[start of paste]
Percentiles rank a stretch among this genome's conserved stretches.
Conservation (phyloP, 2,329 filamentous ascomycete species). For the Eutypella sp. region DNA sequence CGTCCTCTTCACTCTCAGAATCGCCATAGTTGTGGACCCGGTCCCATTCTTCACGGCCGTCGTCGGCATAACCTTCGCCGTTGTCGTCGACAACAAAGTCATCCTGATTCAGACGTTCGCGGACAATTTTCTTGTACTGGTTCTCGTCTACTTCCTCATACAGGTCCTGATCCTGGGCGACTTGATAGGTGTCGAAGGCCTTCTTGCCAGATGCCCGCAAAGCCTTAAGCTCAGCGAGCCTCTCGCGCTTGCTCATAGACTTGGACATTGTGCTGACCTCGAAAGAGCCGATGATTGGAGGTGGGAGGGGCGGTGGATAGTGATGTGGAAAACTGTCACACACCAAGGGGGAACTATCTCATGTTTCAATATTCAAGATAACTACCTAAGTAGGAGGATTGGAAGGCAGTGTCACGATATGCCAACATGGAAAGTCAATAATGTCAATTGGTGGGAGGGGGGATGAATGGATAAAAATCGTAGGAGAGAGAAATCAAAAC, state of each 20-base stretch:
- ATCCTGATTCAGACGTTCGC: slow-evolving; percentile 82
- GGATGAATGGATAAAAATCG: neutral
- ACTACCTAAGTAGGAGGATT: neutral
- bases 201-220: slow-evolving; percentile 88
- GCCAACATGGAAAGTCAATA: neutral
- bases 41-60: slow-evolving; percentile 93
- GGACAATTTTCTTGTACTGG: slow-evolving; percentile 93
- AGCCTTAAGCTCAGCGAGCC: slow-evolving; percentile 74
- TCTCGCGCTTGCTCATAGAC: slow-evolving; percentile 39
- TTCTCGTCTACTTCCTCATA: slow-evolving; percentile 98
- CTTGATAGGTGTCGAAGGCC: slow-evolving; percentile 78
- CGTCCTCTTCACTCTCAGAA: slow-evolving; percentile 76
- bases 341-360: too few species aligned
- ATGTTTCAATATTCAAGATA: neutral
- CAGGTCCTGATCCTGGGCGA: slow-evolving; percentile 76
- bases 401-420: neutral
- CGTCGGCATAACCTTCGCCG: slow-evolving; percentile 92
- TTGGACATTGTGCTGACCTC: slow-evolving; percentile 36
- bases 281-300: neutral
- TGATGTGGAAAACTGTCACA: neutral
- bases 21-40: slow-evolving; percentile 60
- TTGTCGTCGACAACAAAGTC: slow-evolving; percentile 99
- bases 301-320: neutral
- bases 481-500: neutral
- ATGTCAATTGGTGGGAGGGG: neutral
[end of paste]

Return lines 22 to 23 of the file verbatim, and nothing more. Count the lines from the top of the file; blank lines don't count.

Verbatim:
- TGATGTGGAAAACTGTCACA: neutral
- bases 21-40: slow-evolving; percentile 60